Yahoo's New Social Net Lets Users Tweak Each Other's Profiles
Taking aim at a younger and more fun-loving audience, Yahoo is testing a social networking site known as "Mash" that allows users to mess around with each other's profile pages. While it already has a social networking offering, Yahoo is reportedly trying to inject more fun into the equation. Mash also will offer more traditional social networking features such as photo and game modules.
Yahoo is beta testing a new social networking site that, among other things, allows users to annoy their friends.
One of the unusual features of the new service -- currently called "Mash" and available by invitation only -- is the way it lets members fool around with other members' profile pages. In fact, according to a Yahoo blog about the site, people can take it upon themselves to create "starter profiles" for friends without them even knowing it.
While these types of shenanigans would certainly cause problems in the real world -- imagine somebody painting your house chartreuse without your approval -- Mash gives users the ability to accept or reject any profile changes made by their friends. It also allows them to bar anybody from messing around with a profile whatsoever.
A New Approach
Mash will be "a new approach to online profiles," said Will Aldrich, the head of the site development team. While he assured prospective Mashers that they'll find the site easy to understand if they've been involved with other online profile services, Aldrich said Yahoo's latest foray into the field includes "some new twists that make things a little interesting and, we think, a lot of fun."
Yahoo will be offering a "growing gallery" of modules, such as photos and games, which can be used by those owning a profile, or their friends, to customize the sites, he said.
Aldrich's blog is the only official acknowledgment by Yahoo that Mash exists. He is careful to warn those who get invited that the site is far from ready for prime time.
"One last note before you jump in: Mash is still pretty raw -- there are bugs and we haven't gotten to several of the features it really should have," wrote Aldrich.
He asked those who are experimenting with Mash to leave suggestions and comments on the blog site, in his Mash profile or on the Mash suggestion board. "We're listening," assured Aldrich.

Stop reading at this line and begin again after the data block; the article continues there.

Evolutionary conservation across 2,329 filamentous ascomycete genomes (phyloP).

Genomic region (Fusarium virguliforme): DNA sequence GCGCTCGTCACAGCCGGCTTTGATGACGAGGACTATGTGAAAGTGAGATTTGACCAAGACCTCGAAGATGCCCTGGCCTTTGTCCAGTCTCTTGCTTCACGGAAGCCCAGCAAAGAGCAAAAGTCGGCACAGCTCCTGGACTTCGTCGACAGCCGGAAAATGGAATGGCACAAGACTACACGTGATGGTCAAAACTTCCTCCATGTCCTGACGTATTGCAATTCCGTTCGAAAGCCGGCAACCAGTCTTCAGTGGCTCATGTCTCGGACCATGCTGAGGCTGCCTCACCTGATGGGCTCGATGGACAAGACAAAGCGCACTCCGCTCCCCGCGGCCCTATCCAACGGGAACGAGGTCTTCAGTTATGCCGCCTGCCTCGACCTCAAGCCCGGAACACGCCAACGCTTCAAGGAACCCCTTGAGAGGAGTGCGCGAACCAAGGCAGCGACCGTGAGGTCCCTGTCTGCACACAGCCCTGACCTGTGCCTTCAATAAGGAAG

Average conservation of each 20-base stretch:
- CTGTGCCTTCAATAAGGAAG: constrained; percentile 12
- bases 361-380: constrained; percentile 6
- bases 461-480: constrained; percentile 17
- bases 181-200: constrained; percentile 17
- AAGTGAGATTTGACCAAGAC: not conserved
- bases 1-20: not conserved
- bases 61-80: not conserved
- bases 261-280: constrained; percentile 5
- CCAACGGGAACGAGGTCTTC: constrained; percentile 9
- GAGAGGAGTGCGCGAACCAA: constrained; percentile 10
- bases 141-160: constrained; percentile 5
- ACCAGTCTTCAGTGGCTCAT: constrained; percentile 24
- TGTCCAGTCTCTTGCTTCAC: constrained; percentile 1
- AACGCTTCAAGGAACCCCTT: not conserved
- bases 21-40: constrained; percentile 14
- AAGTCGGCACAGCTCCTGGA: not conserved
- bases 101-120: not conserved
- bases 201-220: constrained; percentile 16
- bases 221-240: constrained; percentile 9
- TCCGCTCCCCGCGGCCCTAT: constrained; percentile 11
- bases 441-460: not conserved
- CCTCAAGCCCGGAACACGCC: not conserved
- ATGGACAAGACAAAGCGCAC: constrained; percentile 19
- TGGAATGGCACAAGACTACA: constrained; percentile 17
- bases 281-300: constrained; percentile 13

More Fun than 360
Most of the comments posted in reaction to Aldrich's blog entry were requests for invitations. A number voiced concern that Yahoo would be abandoning its current social networking service, Yahoo 360. While Yahoo 360 is still up and running, Yahoo reportedly is unhappy about its level of success, and some observers suggest the service, while useful, just wasn't much fun.
Yahoo seems to be banking heavily on the fun aspect with Mash and it hopes the surprise factor of friends having access to each other's profiles -- Wikipedia fashion -- will be the spark. The New York Times labeled Mash "The Social Network for Graffiti Lovers."
Invitations to the network are likely to come from existing members who already created a Mash profile of the person they've invited, Aldrich explained.
"When a friend invites you, he or she can also add or edit different parts of your profile even before you get to view it," wrote Aldrich. "So even though you have never made or seen this profile, it is in fact yours. Until you decide to keep it, the profile created for you will not be visible to the Mash network, nor will you appear in the contacts of your friends."
Eyes of the Beholder
As anybody who's ever had their shrubbery covered with toilet paper on the night before Halloween can attest, good-natured teasing can often be perceived as annoying vandalism or worse. Gartner Research Director Elroy Jopling is one person who wonders if the Mash idea will backfire for that reason.
"It's the old expression, 'It's not what you write, it's what people read. It's not what you say, it's what people hear,'" Jopling told TechNewsWorld. "Interestingly, when you get into that kind of social interacting, you may have your own interpretation of what you say, write or portray, but the person who sees it can have a totally different interpretation."
While the Mash idea is somewhat "dangerous" and leaves "a lot of room for abuse," Jopling said he believes it could succeed.
"It's so easy to come in on something like that, depending on what your age is," said the analyst. "More than likely, I'm older than the people who be doing that. My perspective is ... it would be kind of intrusive. But to the generation who may be doing it, it could be a different situation altogether."
The Young and the Goofy
Yahoo is in dire need of a social network, said IDC analyst Karsten Weide. The fact that Mash might be attractive to silly young people is a good thing, he said.
"I could see how that could be attractive to the prime target audience," Weide told TechNewsWorld. "We believe the trick to get a successful social network up is to really target youngsters. Then, later, you open the service to older demographics. We believe Yahoo direly needs a big social network. Yahoo 360 does have a lot of users but not a a whole lot of traffic, and the same goes for Windows Live Spaces."
Weide said IDC believes social networks "will be the key component of any Web-based service in the future because users increasingly expect any Web-based service to have social networking functionality."